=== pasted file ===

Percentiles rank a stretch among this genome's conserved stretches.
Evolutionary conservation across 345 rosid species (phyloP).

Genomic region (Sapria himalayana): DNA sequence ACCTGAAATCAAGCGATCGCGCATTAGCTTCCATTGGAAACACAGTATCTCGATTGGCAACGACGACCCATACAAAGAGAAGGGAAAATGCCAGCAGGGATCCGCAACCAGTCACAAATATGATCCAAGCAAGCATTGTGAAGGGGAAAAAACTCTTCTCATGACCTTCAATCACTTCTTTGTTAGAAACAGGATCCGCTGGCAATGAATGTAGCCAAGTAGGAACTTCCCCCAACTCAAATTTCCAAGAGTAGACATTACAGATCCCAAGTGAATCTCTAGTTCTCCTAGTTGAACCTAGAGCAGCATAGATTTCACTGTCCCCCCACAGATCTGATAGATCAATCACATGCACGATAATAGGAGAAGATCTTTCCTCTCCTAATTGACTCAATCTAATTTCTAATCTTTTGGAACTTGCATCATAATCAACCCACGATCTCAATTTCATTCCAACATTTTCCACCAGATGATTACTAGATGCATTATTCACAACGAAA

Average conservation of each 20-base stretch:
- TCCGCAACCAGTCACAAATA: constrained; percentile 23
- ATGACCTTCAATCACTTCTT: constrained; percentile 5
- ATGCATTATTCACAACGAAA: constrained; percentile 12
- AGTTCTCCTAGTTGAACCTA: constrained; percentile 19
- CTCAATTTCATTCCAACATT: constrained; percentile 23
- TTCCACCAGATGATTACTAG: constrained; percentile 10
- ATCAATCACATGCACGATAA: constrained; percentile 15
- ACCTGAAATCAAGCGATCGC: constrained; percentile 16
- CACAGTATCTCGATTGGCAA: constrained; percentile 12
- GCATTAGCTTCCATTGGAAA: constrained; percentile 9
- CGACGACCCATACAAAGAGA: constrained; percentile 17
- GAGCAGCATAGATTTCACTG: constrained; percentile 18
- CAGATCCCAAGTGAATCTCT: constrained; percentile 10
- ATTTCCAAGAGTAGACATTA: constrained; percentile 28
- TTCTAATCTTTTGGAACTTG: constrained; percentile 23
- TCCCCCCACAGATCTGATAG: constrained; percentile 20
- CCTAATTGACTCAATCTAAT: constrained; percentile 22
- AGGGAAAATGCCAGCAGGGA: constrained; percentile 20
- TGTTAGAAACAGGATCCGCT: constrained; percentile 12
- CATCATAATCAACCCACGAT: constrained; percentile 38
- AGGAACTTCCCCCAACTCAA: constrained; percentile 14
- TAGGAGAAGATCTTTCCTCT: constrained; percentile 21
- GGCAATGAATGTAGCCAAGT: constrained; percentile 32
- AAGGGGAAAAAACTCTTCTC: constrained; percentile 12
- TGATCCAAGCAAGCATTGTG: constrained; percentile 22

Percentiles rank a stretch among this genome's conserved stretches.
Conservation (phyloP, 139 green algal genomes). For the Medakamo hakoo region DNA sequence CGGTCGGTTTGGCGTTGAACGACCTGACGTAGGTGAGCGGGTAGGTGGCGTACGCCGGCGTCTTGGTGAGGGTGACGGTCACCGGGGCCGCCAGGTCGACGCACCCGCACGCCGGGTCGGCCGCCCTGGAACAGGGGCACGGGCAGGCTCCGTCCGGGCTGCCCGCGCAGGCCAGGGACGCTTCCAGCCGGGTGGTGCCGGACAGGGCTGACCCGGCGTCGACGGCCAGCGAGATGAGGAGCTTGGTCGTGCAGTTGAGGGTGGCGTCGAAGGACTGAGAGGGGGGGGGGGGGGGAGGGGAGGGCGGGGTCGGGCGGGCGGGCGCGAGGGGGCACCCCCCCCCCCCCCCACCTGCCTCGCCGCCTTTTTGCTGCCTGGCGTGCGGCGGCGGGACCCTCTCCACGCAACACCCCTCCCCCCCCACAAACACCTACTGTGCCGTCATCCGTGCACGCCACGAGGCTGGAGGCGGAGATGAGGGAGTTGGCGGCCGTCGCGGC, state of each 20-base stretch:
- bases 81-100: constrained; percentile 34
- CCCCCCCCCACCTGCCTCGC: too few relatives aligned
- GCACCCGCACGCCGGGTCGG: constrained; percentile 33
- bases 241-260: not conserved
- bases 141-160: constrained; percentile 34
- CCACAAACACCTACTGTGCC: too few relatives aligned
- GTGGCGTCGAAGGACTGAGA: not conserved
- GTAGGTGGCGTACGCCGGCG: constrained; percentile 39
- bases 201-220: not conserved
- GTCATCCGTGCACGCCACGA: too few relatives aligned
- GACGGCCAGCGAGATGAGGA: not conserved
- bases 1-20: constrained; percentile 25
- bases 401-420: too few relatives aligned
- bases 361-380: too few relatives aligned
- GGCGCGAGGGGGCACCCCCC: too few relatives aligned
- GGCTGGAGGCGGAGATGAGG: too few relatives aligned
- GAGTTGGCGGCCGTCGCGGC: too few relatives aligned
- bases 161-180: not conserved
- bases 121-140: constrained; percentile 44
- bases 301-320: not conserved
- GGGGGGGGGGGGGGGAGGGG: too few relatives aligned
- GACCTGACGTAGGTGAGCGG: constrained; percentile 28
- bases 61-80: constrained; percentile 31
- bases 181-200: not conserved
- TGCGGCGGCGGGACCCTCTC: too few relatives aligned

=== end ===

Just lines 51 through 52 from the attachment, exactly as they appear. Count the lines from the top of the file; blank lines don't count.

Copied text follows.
- bases 301-320: not conserved
- GGGGGGGGGGGGGGGAGGGG: too few relatives aligned